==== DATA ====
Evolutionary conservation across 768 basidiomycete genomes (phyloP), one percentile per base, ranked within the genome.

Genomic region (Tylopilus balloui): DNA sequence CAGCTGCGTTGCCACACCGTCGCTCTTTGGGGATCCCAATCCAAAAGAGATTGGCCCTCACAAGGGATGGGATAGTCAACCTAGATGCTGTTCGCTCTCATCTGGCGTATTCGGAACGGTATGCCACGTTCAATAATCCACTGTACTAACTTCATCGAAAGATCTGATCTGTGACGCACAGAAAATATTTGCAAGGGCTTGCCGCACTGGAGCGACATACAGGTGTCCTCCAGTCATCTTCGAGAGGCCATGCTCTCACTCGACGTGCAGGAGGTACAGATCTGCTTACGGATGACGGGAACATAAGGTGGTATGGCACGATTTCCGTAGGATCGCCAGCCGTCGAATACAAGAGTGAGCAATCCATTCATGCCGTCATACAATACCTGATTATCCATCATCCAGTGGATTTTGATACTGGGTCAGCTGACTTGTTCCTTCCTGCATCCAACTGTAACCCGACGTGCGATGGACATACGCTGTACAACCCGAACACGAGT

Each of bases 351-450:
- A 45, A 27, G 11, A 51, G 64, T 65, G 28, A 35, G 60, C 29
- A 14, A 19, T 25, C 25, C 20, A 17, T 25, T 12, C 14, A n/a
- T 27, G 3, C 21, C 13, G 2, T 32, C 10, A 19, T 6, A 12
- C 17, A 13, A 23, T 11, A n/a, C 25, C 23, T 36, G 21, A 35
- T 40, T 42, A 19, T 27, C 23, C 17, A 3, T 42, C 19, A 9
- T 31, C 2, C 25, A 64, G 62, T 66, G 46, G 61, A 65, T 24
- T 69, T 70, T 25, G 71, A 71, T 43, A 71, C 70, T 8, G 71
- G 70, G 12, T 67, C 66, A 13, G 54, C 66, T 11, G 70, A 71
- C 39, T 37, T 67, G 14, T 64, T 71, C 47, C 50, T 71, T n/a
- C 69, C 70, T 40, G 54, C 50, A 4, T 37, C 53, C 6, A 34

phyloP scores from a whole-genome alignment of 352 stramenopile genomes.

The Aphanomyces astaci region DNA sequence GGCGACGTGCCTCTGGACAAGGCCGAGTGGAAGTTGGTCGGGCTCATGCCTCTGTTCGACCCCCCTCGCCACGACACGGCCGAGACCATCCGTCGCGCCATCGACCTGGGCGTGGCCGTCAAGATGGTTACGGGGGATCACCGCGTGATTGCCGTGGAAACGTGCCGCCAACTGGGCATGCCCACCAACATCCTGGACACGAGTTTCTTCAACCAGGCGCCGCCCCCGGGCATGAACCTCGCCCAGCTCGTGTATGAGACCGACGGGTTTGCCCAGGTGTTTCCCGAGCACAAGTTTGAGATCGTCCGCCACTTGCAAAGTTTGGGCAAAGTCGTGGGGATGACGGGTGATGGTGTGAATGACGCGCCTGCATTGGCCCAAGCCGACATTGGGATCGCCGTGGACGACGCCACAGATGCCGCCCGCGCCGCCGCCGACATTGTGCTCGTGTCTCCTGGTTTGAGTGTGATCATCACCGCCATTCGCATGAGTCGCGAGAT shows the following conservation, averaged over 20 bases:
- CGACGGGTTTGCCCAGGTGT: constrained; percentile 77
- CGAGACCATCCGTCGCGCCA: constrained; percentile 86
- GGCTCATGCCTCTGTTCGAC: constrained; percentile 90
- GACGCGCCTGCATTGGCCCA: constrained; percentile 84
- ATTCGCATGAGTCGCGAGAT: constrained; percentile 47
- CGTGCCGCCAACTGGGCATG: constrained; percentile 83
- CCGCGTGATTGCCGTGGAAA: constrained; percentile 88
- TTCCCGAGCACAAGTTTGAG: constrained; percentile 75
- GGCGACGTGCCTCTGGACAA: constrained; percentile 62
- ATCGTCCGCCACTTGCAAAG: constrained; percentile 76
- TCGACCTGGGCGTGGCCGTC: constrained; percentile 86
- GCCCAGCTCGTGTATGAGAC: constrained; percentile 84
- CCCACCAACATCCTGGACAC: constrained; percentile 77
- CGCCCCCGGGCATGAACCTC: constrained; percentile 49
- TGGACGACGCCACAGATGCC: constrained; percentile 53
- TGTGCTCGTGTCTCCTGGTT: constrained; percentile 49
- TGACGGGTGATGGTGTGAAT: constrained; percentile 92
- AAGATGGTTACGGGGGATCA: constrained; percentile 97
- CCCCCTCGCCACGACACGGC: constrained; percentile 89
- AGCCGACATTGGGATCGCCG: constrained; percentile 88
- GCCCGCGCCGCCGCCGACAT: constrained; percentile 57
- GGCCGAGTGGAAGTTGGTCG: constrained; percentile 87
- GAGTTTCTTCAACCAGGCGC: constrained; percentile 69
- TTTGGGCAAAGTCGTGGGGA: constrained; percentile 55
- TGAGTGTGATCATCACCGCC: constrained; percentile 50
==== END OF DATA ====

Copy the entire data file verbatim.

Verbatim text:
Evolutionary conservation across 768 basidiomycete genomes (phyloP), one percentile per base, ranked within the genome.

Genomic region (Tylopilus balloui): DNA sequence CAGCTGCGTTGCCACACCGTCGCTCTTTGGGGATCCCAATCCAAAAGAGATTGGCCCTCACAAGGGATGGGATAGTCAACCTAGATGCTGTTCGCTCTCATCTGGCGTATTCGGAACGGTATGCCACGTTCAATAATCCACTGTACTAACTTCATCGAAAGATCTGATCTGTGACGCACAGAAAATATTTGCAAGGGCTTGCCGCACTGGAGCGACATACAGGTGTCCTCCAGTCATCTTCGAGAGGCCATGCTCTCACTCGACGTGCAGGAGGTACAGATCTGCTTACGGATGACGGGAACATAAGGTGGTATGGCACGATTTCCGTAGGATCGCCAGCCGTCGAATACAAGAGTGAGCAATCCATTCATGCCGTCATACAATACCTGATTATCCATCATCCAGTGGATTTTGATACTGGGTCAGCTGACTTGTTCCTTCCTGCATCCAACTGTAACCCGACGTGCGATGGACATACGCTGTACAACCCGAACACGAGT

Each of bases 351-450:
- A 45, A 27, G 11, A 51, G 64, T 65, G 28, A 35, G 60, C 29
- A 14, A 19, T 25, C 25, C 20, A 17, T 25, T 12, C 14, A n/a
- T 27, G 3, C 21, C 13, G 2, T 32, C 10, A 19, T 6, A 12
- C 17, A 13, A 23, T 11, A n/a, C 25, C 23, T 36, G 21, A 35
- T 40, T 42, A 19, T 27, C 23, C 17, A 3, T 42, C 19, A 9
- T 31, C 2, C 25, A 64, G 62, T 66, G 46, G 61, A 65, T 24
- T 69, T 70, T 25, G 71, A 71, T 43, A 71, C 70, T 8, G 71
- G 70, G 12, T 67, C 66, A 13, G 54, C 66, T 11, G 70, A 71
- C 39, T 37, T 67, G 14, T 64, T 71, C 47, C 50, T 71, T n/a
- C 69, C 70, T 40, G 54, C 50, A 4, T 37, C 53, C 6, A 34

phyloP scores from a whole-genome alignment of 352 stramenopile genomes.

The Aphanomyces astaci region DNA sequence GGCGACGTGCCTCTGGACAAGGCCGAGTGGAAGTTGGTCGGGCTCATGCCTCTGTTCGACCCCCCTCGCCACGACACGGCCGAGACCATCCGTCGCGCCATCGACCTGGGCGTGGCCGTCAAGATGGTTACGGGGGATCACCGCGTGATTGCCGTGGAAACGTGCCGCCAACTGGGCATGCCCACCAACATCCTGGACACGAGTTTCTTCAACCAGGCGCCGCCCCCGGGCATGAACCTCGCCCAGCTCGTGTATGAGACCGACGGGTTTGCCCAGGTGTTTCCCGAGCACAAGTTTGAGATCGTCCGCCACTTGCAAAGTTTGGGCAAAGTCGTGGGGATGACGGGTGATGGTGTGAATGACGCGCCTGCATTGGCCCAAGCCGACATTGGGATCGCCGTGGACGACGCCACAGATGCCGCCCGCGCCGCCGCCGACATTGTGCTCGTGTCTCCTGGTTTGAGTGTGATCATCACCGCCATTCGCATGAGTCGCGAGAT shows the following conservation, averaged over 20 bases:
- CGACGGGTTTGCCCAGGTGT: constrained; percentile 77
- CGAGACCATCCGTCGCGCCA: constrained; percentile 86
- GGCTCATGCCTCTGTTCGAC: constrained; percentile 90
- GACGCGCCTGCATTGGCCCA: constrained; percentile 84
- ATTCGCATGAGTCGCGAGAT: constrained; percentile 47
- CGTGCCGCCAACTGGGCATG: constrained; percentile 83
- CCGCGTGATTGCCGTGGAAA: constrained; percentile 88
- TTCCCGAGCACAAGTTTGAG: constrained; percentile 75
- GGCGACGTGCCTCTGGACAA: constrained; percentile 62
- ATCGTCCGCCACTTGCAAAG: constrained; percentile 76
- TCGACCTGGGCGTGGCCGTC: constrained; percentile 86
- GCCCAGCTCGTGTATGAGAC: constrained; percentile 84
- CCCACCAACATCCTGGACAC: constrained; percentile 77
- CGCCCCCGGGCATGAACCTC: constrained; percentile 49
- TGGACGACGCCACAGATGCC: constrained; percentile 53
- TGTGCTCGTGTCTCCTGGTT: constrained; percentile 49
- TGACGGGTGATGGTGTGAAT: constrained; percentile 92
- AAGATGGTTACGGGGGATCA: constrained; percentile 97
- CCCCCTCGCCACGACACGGC: constrained; percentile 89
- AGCCGACATTGGGATCGCCG: constrained; percentile 88
- GCCCGCGCCGCCGCCGACAT: constrained; percentile 57
- GGCCGAGTGGAAGTTGGTCG: constrained; percentile 87
- GAGTTTCTTCAACCAGGCGC: constrained; percentile 69
- TTTGGGCAAAGTCGTGGGGA: constrained; percentile 55
- TGAGTGTGATCATCACCGCC: constrained; percentile 50